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About Capital journal. (Salem, Or.) 1919-1980 | View Entire Issue (July 3, 1922)
MONDAY, JULY 3, 1922.
THE CAPITAL JOURNAL, SALEM, OREGON
Joe McPherson, the genial
' Scotch greater who doe the day
trick at the Bllgh hotel, left Saitur
day night for his annual vacation
. which he will spend In Vancouver,
B. C, and returning spend a few
days at Oregon coast beaches. He
expects to be gone about 10 days.
Myrtle Etetom, eastern buyer for
Lipman ft Wolfe of Portland, mot
ored down from Portland yester
day with parity of friends smd
lunoheaned cut the Marlon hotel.
Opie Read, noted lecturer and
writer lefit this morning for Port
land alter de-livening hto lecture
In connection with Chautauqua
week. This is the aeoand time
; Mr. Read has talked toa Salom
audlenoe, having appeared here
once before on a lyoeum circuit.
He la accompanied by Ms wife.
He was registered at the Marlon.
A. C. Jahnsom of Sllverton is
registered (at the New Terminal.
J. S. Parrfa of Turner was a
' guest of the Bllgih hotel last night.
All drug stores closed at 1 p.
m. July 4th. 157
The windshield an an automtible
piloted by M. L. Wearing, 740
Hood street, was broken Saturday
: evening When the car collided
wiith one driven by E. B. Grif
fith ,a tourist from Nebraska,
The accident was on the river
roiad north of Salem.
Hotel Bligh Arrivals
What Is summer without music
all your musical needs may be
supplied at Moore's Music house,
415 Court and Masonic Temple.
An tirtomobile driven by John
H. Scott received minor damages
here Saturday evening when it
met up with a machine driven
by Roy Rice. The accident oc
curred on north Twelfth street.
We always 'say it with 'Hits' "
in sheet music. Moore's Music
house, 415 Court and Masonic
An automobile which they
found at the comer of Chemekerta
ond Cemter streets yesterday was
( rlaeed in a local garage by Po-
lico Sergeant Birtchet and Patrol
Dr. W. A. Johnson announces
the opening of his new office, 306
Masonic bldg, associated with Dr.
Skiff, formerly in the Oregon
: C. H. Shutt, of this city, was
I arretted yesterday on a charge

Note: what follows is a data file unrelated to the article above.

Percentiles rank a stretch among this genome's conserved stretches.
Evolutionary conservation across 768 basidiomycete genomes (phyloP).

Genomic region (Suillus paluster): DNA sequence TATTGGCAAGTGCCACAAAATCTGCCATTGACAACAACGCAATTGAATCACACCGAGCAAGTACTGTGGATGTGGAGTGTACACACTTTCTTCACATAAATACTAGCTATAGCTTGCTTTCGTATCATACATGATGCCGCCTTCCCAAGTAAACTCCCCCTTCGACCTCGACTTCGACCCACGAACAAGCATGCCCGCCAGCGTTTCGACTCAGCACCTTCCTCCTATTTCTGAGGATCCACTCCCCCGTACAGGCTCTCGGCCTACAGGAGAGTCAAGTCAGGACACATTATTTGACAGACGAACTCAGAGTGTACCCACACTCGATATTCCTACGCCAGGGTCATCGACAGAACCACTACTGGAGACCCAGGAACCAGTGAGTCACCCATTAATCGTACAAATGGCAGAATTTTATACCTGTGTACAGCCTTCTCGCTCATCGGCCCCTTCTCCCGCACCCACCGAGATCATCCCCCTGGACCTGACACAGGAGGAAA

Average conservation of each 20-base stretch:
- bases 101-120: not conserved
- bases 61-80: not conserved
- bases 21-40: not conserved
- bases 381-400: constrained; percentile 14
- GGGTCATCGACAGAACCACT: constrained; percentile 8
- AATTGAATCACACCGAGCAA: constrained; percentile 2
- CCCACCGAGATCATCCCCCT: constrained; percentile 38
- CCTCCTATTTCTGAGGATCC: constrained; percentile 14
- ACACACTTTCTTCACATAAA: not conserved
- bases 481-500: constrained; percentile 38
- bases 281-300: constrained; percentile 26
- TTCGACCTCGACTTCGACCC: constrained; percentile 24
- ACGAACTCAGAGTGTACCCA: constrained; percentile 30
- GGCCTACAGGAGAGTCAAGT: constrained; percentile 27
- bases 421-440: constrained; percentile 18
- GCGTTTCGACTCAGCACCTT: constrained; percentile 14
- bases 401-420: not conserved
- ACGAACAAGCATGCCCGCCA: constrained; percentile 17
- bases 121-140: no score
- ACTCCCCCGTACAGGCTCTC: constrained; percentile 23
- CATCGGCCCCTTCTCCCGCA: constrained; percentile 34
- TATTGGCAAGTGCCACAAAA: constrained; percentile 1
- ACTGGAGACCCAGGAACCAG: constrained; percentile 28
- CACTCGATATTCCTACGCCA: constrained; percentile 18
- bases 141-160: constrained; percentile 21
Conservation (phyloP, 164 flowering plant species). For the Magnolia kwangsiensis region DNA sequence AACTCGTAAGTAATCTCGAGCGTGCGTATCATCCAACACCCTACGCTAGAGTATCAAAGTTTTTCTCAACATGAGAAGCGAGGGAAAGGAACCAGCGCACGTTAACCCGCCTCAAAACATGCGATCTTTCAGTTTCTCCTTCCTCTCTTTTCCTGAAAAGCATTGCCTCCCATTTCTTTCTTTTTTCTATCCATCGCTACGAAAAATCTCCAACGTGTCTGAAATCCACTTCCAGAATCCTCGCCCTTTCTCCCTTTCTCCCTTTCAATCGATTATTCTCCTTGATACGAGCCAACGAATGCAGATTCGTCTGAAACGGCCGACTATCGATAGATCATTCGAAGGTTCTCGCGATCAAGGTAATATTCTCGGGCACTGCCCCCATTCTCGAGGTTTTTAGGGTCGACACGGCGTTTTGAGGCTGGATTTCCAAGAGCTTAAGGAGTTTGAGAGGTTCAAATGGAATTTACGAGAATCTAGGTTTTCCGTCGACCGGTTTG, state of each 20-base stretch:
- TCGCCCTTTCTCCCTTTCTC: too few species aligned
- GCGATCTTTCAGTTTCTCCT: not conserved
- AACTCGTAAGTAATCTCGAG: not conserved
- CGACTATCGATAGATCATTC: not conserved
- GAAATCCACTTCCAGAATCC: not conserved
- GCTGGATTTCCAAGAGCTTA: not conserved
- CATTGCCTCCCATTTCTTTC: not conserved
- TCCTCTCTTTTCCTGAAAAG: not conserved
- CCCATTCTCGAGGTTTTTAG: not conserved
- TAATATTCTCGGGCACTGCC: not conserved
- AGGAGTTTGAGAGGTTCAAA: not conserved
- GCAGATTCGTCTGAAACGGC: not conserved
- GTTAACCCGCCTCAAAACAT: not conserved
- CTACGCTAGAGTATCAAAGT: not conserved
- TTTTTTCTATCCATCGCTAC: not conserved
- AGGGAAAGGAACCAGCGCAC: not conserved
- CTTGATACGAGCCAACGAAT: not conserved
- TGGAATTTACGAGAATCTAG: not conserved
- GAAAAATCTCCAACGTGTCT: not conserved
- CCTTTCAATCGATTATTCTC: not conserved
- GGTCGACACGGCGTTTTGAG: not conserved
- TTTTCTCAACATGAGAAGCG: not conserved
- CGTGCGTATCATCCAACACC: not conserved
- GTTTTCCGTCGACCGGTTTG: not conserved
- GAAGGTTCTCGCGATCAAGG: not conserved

k of speeding by Motorcycle Patrol
s' man Parremt, He was required to
j furnish $10 bail and was olited to
.'; appear before Judge Earl Race in
the police court this afternoon.
'Thirty loganberry pickers want
ed Wednesday, July 5, at the In
tlian Hill farm, S blocks from
: end of 12th St. car line. 158
Hugh La-bhiam, of Sllverton,
i epent the week-end vlfliitiing friends
In Salem. He returned home last
."' evening .
Love, the Jeweler, Saiem.
Mr. and Mrs. Clifford Iwin spent
the week end in Portland.
Attention. New Maxwell cars
have arrived and those wiBhing to
buy one of these wonderful cars
ran do so by calling at Gingrich
Motor Car Co. for the next few
Mr. and Mrs. Hewett, Portland,
Or; C. G. Day, Portland, Or; Mrs.
Lola Coulter, Portland, Or; Osca
Smith, Dallas, Or; O. C. Gardner,
Dallas, Or; Mr. and Mrs. Teter,
Valsets, Or; A. Teter, Valsetz, Or;
J. W. Derby, Grand Ronde, Or;
M. H. Hutchinson, S. P. Co., Of;
Jas. S. Rogers, Gaston, -Or; C, P.
Smith, San Jose, Cal; Mary G.
Bellamy, Laramie, Wyo; J. W.
Cochran, Rover, Or; Ed -Soder
strom and wife, Valsets, Or; C.
Tule and wife, Australia; Mrs. R.
E. Johnson, Tacoma, Wn; Jac-
quelyn Budle, Tacoma, Wn; K.
Young, Seattle, Wn; W. A. Wal
ther, Seattle, Wn; Bessie Spauld
ing, Everett, Wn; Walter Nelson,
Seattle, Wn; J. S. Farris, Turner,
Or; Earl Corey, Jefferson, Or;
Wayne Hammett. Sllverton, Or;
Mr. and Mrs. Walker, Seattle,
Win; S. S. Soule, Portland, Or;
Miss R. Endicott. Portland, Or;
Mr. and Mrs. J. Holm, Astoria,
Or; Arthnr Hartley, Jefferson,
Or; W. Murphy, Tacoma, Wn;
Mrs. Button, Chicago, 111; Joe
White, Chicago, III; . Meta Hay,
Chicago, III; Marie Frances, Chi
cago, 111; Mr. and Mrs. Kelly,
Portland, Or; A. M. Zipson, Port
land, Or; D. Teter, Valsetz, Or;
L. H. Larwood, Eugene, Or; J. W.
Denby, Grand Ronde, Or; A. M.
Zipson, Portland, Or; Mrs. "Hlldee
and son, Cherry Grove, Or; E. R.
Derflinger, Eugene, Or; Geo. A.
Armltage, S. F., Cat; Bernlce Gar
ner, Portland, Or; Henry Roy,
Munroe, Or; Lee and Jrry Rusk,
Portland. Or; Mike Hacker, Mill
City, Or; Mr. and Mrs. Schroder,
Stayton, Or; C. W. La Grange,
Stay ton. Or; Mrs. Geo. Cummings,
Hood River, Or; B. McDonald,
city; H. R. Dimick, city; Loren
Sparks, Hood River, Or; J. H.
Mills and wife, Munroe, Or.
Henry Lee and George Weigel
spent the week-end in Pacific City
returning home this morning.
Wanted, loganberry pickers,
close to Salem, good camp ground
Call at White House restaurant,
362 State St. 159
Mrs. W. L. Hutchins, "accom
panied by Mrs. Fry and her two
sons of the Oak Grove Road, spent
Sunday with friends in Gooch.